The Queens rapper has spent the last few years from his Statik Selektah-produced debut Well Done, dropping more bars laced with obscure wrestling references and paying homage to his past as a premier chef (“All the money chronological, it look like callaloo/Provide the crew designer suits, exotic foods, erotic nudes, and polished shoes”). The consistency of impressive releases he’s notched under his belt with collabs with Harry Fraud, Party Supplies. as well as The Alchemist have transcended the Flushings MC into a higher caliber of rap – all to prep him for his major debut this year, Mr. Wonderful. Bronsolino is one of the few dudes in the game who charismatically holds it down for the big dudes, and retains his relevance in pop culture effortlessly – the way only a true Kool G Rap head could. This is the man who Funkmaster Flex the other month called, “The nicest in the game right now” – and he’ll be playing CraveOnline’s showcase on March 21th along with several other shows you can see here.
With punchlines and internal rhymes exuded in a strong raspy voice – clearly rooted in the ethos of an Illmatic-era New York rap scene – the arrival of Your Old Droog sparked one of the more bizarre moments to set the Internet ablaze last year. Apparently many thought he was an alter ego of Mr. Nasir Jones/Nas himself. It became the talk of almost all rap forums across the the ‘net, with people referencing the similarities to the Lost Tapes and hidden messages within rhymes, along with the recent revelation of Captain Murphy as the creative pseudonym of Flying Lotus. His self-titled Your Old Droog EP (Russian for friend) ended the year critically acclaimed, and he followed it up with an equally impressive Kinison mixtape that received the accolades of many in the industry. The Brooklyn cat later revealed his true identity to the masses via an interview with the New Yorker. The 25-year-old Ukrainian by way of Coney Island MC sold out his first concert last September at the venerable Webster Hall, and is pushing his way through the scene, representing this new generation of hip-hop revivalists in the digital realm. You can catch his set at the Okayplayer House on the 21st at the Bungalow on 92th Rainey St.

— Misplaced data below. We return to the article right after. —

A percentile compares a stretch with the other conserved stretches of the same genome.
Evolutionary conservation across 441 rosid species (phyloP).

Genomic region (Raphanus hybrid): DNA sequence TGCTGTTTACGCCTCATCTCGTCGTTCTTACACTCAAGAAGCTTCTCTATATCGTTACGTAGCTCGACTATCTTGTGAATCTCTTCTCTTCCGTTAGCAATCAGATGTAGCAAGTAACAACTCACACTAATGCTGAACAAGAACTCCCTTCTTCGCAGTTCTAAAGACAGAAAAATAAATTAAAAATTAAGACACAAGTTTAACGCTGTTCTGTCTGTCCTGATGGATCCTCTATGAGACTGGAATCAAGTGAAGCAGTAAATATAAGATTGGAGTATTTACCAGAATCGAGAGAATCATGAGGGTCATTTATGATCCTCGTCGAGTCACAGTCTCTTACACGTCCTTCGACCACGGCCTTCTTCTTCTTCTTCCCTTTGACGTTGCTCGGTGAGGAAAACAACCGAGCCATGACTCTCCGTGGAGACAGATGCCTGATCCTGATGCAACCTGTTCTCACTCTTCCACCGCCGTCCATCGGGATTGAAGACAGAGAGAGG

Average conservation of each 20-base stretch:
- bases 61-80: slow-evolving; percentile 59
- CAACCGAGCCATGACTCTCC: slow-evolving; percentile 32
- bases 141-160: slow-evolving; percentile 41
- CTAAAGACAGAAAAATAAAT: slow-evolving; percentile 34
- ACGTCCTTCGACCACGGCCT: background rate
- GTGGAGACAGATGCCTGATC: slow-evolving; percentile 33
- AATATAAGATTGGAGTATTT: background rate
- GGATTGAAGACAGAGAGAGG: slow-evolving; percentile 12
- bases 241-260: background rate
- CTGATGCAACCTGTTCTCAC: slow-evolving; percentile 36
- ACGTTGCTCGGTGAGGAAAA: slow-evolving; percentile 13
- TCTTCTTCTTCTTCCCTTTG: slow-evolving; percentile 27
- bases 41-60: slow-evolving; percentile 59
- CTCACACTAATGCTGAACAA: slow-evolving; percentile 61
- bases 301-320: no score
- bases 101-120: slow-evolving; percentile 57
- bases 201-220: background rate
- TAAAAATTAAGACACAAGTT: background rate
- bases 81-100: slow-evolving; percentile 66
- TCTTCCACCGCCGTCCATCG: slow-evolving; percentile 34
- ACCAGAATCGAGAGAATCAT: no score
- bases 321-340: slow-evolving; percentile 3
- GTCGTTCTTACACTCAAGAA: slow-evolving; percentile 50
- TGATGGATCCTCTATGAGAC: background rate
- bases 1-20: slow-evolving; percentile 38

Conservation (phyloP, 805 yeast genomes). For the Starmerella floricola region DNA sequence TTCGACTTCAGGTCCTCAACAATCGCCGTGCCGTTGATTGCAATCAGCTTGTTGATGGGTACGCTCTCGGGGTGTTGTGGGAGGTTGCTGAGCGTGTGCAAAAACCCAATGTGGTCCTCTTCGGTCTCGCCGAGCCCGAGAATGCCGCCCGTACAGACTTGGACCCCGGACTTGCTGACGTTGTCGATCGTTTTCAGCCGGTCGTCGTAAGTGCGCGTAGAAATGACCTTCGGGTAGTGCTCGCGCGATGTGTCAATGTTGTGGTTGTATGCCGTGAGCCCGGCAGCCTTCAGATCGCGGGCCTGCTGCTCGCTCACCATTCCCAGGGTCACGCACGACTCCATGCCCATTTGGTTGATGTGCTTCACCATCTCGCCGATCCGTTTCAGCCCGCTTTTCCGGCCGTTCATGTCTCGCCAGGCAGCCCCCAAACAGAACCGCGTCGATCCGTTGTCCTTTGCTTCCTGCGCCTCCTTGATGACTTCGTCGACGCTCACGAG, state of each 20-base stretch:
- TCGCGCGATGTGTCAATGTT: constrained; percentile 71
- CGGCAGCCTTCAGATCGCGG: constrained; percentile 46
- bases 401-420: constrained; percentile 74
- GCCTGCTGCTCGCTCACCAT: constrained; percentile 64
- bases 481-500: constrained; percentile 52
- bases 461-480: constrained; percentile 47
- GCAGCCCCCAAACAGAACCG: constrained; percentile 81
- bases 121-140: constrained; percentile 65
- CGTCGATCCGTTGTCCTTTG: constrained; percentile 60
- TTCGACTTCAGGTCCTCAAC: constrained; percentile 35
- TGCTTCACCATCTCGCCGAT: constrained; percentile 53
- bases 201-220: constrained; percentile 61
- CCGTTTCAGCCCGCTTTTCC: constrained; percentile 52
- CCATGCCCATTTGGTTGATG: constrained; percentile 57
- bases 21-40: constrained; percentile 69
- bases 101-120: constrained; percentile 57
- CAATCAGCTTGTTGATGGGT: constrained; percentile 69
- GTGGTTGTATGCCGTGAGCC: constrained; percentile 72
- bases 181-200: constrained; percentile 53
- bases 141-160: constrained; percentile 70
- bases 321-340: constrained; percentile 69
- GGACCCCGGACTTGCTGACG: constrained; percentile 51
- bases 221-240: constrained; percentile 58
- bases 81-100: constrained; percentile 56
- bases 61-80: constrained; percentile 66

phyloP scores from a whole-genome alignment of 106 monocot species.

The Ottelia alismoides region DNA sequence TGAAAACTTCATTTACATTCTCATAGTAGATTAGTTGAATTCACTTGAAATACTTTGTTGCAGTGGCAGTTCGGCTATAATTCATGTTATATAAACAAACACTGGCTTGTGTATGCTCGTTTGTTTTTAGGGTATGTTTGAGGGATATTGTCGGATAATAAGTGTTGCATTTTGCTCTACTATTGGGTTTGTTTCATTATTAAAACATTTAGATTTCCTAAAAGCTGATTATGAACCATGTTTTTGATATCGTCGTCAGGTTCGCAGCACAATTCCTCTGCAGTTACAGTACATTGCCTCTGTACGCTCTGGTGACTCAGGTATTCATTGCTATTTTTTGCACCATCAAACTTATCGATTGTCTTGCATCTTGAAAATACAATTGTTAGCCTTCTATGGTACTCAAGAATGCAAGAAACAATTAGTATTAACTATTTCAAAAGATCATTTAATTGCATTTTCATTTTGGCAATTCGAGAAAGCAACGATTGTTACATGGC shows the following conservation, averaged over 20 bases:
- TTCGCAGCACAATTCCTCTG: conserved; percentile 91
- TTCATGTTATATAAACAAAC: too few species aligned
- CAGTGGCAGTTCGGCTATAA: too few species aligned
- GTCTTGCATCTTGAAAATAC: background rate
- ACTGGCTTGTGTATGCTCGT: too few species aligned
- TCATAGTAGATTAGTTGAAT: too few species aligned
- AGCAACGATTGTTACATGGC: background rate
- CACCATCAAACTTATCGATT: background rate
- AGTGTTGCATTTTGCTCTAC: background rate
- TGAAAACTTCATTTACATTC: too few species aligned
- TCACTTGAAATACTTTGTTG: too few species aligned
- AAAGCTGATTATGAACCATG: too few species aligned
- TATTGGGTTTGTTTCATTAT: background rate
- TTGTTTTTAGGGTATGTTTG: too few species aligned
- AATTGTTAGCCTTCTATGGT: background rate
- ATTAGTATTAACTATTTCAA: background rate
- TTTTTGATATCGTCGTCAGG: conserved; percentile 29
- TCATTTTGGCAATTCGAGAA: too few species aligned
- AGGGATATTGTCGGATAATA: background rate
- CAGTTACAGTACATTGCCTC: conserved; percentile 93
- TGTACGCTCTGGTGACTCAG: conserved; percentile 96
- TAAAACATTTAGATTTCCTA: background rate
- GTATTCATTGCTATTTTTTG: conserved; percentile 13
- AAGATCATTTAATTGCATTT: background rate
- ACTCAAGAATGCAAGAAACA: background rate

Rising to the mainstream profile with his successful guest appearance last year on Schoolboy Q’s late summer hit Studio, many are just now turning their eyes towards Motown Records signee BJ the Chicago Kid. Already a veteran in the game since 2001, he’s been making a name for himself, having written and worked on hits for the likes of Kanye West, Stevie Wonder, Kendrick Lamar, Ramsey Lewis, Lalah Hathaway, and Freddie Gibbs. After successive mixtapes and features on many of the early TDE releases, it was his Pinneaple Now-Laters project in 2012 that caught the eye of the old soulful home of Marvin Gaye and the Temptations. We’re now witnessing the development of arguably one of the few true soul singers in the game. Authenticity is something that we soak up and immediately connect to when we hear it, and that’s what BJ brings to the table: A sound that resonates well even amongst a generation of listeners accustomed to the bastardization of R&B by these ratchet artists – listeners perhaps unfamiliar with how a love song should make you feel. BJ dropped his M.A.F.E. mixtape this past November with strong features from Schoolboy Q, Freddie Gibbs, and others, and is is now focusing on finishing up his debut album this year. You can catch him live at the Floodfest showcase at the Cedar St. Courtyard on the 20th.
There’s something in the water out here in LA. I keep telling people this when they fall in love with another West Coast act. Since the release of Picture Book Memories, Iman Omari has stolen the hearts of people all around in tune with his passionate mastermind. Besides the fact that he is one of the best young producers in the game – earning some reputable production credits for acts like Overdoz, Moruf, Kendrick Lamar, and Tiron & Ayomari – his Samadhi EP in 2014 showcased his presence as a singer in this new new soulful world percolating out of Los Angeles. As a son of musicians, he has this ability to collaborate with a diverse cast of creatives, yet still leave an indelible mark on any project. This was the case with his joint album with New Jersey’s Moruf “Euphoria” in 2012. With flips made legendary on his Boiler Room set as well as appearances on Soulection, Iman is an influential face of this romantic and vibrant new sound rejuvenating the sound of the younger generation here in LA– along with names like Terrace Martin, THC, and Hit-Boy. He is persistently working on new material in his New Orleans studio, but you can find the soul searcher performing at the Beathaus showcase at Exploded Records on the 19th and at the Serato X Okayfuture showcase on the 21st at the Voodoo Room.
The editorial staff at TheHundreds.com are also highly anticipating Warm Brew, Jay 305, and OverDoz. at the official ICM Showcase on Friday, March 20, 2015. Read our interviews with those artists below.